This post has suggestions for taking a healthy, comfortable posture when meditating in a chair.
A choice that meditators sometimes encounter is whether to practice sitting with our eyes open or closed. I recommend changing it up – sometimes meditating with eyes open and at other times closed – depending on what works best for the situation.
A friend asked me about how to use meditation to avoid feeling physical pain. I replied that, yes, classically, there are mindfulness techniques that help us to turn away from and avoid pain, but usually these are just preliminaries to turning towards and fully feeling the pain.
One way to understand meditation practice is to see it as similar to the habit of physical exercise and working out, which is something that more people are more familiar with and able to understand.
We can recognize a deeply effective mindfulness technique by noticing that it usually has three aspects to it: concentrating the mind, providing deep sensory richness, and cultivating a calm, steady, equanimous mind.
For many people establishing a meditation practice, buying a sitting cushion of one’s own is a big moment. Many people find that there is something special about having their own cushion…
A traditional teaching in the Buddhist lineage is that the best times of day to engage in formal, still meditative practice is first thing in the morning, upon waking up from sleep and before the day gets going, or right before sleeping, as the challenges of another day on Earth wind down and slip away. I personally feel best about the practice of meditating first thing in the morning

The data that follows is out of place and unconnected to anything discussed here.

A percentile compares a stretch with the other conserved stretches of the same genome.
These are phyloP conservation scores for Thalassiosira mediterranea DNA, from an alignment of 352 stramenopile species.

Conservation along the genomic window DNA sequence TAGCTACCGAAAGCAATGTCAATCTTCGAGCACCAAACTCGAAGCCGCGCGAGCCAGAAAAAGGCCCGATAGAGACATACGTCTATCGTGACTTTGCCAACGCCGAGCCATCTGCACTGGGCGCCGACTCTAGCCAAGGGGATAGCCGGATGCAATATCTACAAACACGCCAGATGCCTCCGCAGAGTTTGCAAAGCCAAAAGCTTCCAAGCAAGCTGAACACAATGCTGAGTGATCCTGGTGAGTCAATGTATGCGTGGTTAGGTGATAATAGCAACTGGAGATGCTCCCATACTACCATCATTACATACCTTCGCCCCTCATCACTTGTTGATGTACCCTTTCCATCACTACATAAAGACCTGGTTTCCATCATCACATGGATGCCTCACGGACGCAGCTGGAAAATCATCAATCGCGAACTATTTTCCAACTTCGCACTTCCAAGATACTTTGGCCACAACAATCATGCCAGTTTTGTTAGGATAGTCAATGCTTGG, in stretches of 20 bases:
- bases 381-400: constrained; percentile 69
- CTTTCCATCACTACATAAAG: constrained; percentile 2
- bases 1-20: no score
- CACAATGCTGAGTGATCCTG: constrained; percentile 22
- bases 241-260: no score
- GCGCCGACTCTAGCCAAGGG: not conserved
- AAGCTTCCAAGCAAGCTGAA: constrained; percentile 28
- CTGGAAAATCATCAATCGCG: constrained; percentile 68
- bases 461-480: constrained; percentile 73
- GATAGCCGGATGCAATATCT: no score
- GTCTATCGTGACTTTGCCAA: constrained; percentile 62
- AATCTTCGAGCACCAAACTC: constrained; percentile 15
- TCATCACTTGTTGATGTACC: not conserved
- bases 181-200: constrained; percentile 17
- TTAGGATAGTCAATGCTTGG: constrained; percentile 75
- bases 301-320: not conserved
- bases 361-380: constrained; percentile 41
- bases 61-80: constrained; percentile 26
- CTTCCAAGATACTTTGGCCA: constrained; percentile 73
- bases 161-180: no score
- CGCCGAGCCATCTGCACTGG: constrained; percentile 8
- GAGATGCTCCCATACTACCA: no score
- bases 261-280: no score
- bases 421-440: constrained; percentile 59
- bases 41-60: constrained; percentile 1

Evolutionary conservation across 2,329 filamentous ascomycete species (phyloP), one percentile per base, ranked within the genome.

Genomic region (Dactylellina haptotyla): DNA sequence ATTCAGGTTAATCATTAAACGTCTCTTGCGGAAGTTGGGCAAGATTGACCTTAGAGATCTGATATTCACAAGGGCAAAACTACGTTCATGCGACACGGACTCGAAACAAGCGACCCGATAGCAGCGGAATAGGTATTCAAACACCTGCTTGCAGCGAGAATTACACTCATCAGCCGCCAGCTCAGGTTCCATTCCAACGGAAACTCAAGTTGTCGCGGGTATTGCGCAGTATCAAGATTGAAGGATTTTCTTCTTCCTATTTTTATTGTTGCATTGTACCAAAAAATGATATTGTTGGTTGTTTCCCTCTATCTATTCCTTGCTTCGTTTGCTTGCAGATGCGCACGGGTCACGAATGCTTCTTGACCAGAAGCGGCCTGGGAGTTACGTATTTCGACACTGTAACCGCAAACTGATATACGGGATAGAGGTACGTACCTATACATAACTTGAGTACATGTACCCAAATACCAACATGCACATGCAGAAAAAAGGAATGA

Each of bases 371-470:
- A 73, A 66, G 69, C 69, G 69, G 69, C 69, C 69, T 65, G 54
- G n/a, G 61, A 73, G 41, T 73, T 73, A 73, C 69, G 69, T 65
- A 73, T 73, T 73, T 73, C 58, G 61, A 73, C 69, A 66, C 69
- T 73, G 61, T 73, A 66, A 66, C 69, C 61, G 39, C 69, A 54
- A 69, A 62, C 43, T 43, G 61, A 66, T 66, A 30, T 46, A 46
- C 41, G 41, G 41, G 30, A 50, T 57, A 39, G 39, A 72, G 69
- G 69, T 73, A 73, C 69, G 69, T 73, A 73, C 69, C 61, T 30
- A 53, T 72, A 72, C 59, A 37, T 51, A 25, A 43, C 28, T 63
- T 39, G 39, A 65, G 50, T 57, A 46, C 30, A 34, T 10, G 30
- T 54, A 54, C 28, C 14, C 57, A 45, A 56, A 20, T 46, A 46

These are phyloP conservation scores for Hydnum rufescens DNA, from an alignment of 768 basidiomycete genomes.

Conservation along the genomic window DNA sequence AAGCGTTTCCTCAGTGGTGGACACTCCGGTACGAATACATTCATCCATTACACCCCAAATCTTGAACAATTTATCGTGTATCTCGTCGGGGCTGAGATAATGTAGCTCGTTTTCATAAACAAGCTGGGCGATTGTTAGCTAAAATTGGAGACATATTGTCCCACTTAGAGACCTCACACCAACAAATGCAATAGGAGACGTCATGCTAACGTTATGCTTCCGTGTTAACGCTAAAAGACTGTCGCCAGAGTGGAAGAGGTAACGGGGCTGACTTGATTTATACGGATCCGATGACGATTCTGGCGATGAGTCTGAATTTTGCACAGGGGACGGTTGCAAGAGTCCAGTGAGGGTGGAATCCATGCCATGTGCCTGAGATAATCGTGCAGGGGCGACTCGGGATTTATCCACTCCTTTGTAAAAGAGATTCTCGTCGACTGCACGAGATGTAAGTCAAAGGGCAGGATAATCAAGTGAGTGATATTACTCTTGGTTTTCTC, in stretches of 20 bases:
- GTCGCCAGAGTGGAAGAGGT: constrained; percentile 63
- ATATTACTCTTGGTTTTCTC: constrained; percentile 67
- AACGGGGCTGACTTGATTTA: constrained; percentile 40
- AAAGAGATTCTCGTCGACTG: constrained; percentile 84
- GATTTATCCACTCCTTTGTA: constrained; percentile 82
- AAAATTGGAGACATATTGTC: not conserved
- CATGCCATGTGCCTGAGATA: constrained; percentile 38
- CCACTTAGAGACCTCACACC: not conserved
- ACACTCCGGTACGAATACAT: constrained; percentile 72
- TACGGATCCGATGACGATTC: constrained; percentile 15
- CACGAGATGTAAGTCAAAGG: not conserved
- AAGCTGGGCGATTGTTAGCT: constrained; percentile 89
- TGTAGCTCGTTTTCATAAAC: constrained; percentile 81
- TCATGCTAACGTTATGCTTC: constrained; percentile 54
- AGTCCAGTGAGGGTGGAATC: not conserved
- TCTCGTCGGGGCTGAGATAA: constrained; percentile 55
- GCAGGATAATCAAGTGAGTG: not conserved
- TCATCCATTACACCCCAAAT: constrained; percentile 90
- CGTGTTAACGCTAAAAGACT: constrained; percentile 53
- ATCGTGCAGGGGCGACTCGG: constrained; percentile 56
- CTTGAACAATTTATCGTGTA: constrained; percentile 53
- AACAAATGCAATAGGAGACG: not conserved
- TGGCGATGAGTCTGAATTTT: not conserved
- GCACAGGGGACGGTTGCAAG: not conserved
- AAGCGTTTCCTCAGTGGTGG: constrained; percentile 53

I believe that breath meditation is the best place for people to start a regular meditation practice; it is the most basic, foundational, beginner meditation practice. This post contains some breath meditation instructions for beginners.
One core teaching of classic Buddhism is “the Brahma Viharas”. The first on the list is “metta” or “maitri”, which translates as “loving kindness”. The second is karuna, compassion. The third is “mudita”, sympathetic joy. The final one is “Upekka”, equanimity, an evenness of emotionality.
Over the years, people have often asked me for recommendations for Buddhist meditation resources for beginners. Here is what I have been suggesting:
A straight up masterpiece. This book is filled with deep, true, authentic Buddhist wisdom, and yet is written in an easy, extraordinarily clear Americanized vernacular. It is a comprehensive introduction for mindfulness meditation practice, filled with clear instructions for the path. The book challenges the reader to go deep and to practice properly, but it also has a simple, patient, humorous, kind, smiling vibe to it. It covers a wide ground, and yet touches on each subject in depth.